Confession time: I’m rather partial to the Ford Street Ka picked up by our serial snotter-buying YouTube team, even if it did turn out to be riddled with rust. It’s cheap, fun, doesn’t take itself seriously, and looks weirdly cool.
It isn’t the kind of Ka I’d buy with my own money, though - I’d get a Sport Ka. It uses the same 1.6-litre eight-valve inline-four as the Street Ka, but with less weight to cart around, it can crack 0-62mph in under 10 seconds.
Well, just - it does the deed in 9.7 seconds. Hardly shocking pace, admittedly, but you’ll have a hell of a time getting there, revving that little N/A four-pot’s heart out. It’s the kind of joy missing from most similarly-powerful modern city cars, thanks to the rise of the lethargic inline-three.
Ford could have chucked the pokier engine under the bonnet and called it a day - the first-gen Ka is, after all, a sweet-handling thing straight out of the box. But no - Ford lowered the thing by 14mm, stiffened up the anti-roll bar and rear torsion beam, added some bracing and widened the front track by 22mm.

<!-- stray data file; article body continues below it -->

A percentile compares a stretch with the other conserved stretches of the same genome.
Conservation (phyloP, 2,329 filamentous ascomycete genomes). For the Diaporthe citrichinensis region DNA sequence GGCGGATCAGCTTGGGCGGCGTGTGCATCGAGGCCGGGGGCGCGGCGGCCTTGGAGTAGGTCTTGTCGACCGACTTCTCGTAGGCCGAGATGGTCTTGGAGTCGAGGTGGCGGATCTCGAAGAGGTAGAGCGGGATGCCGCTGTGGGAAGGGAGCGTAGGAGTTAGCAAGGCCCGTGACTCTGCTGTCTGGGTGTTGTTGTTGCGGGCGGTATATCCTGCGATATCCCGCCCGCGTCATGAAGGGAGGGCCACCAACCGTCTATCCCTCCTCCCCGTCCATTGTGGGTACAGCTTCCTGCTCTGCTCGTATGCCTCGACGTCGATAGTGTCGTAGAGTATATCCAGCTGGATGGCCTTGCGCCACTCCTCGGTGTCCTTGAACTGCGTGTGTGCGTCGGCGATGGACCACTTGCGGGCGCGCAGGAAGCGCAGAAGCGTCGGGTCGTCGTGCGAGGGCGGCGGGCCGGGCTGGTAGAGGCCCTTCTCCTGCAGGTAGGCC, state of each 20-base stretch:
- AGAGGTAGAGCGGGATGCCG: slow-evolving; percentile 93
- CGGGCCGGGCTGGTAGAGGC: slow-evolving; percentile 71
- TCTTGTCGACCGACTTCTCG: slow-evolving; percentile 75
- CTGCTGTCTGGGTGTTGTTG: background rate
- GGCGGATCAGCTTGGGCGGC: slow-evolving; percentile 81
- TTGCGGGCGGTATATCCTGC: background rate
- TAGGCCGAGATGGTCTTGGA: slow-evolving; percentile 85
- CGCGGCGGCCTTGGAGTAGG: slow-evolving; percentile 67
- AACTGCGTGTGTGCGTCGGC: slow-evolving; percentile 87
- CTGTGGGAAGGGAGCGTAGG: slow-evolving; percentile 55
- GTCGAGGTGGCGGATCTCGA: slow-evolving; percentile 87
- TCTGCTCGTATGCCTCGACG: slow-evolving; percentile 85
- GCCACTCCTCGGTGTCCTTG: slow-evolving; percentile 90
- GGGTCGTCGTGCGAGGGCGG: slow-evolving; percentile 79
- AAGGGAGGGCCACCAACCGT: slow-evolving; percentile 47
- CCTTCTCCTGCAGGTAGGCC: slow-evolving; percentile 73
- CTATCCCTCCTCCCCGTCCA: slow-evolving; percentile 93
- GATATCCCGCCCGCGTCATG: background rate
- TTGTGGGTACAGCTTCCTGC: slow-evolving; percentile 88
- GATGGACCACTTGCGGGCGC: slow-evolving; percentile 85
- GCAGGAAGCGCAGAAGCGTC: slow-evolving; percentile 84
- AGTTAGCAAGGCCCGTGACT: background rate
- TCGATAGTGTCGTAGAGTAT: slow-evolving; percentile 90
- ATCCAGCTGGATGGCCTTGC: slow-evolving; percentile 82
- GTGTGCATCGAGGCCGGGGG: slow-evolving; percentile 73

The front arches were widened to match the increase in track, while the Ka’s tiny standard wheels were switched out for 16-inch rims. Front foglights (this was back when they were considered sporty, don’t forget) and an odd low-mounted circular reverse light completed the look. On the inside Ford… didn’t really do a whole lot.
But who cares - this is a car you can pick up for peanuts, and unlike a lot of our more affordable finds from the classifieds, one you can run for not much at all. The caveat here is rust - like our poor, crusty Street Ka, the Sport Ka has a deserved reputation for tin worm issues.
One of the most common areas is around the fuel filler cap, but if you’re looking at one of these, check the car over thoroughly for any unwelcome brown patches or bubbling. The Sport Ka’s rot problem is probably one of the main reasons there aren’t many about these days - this 2007 example is one of only a handful on sale in the UK.
The mileage is reasonable at 63,400, and in the pictures at least, it looks very tidy. It’s up for £990, and we’re struggling to think of a more fun way to spend that kind of money on a car.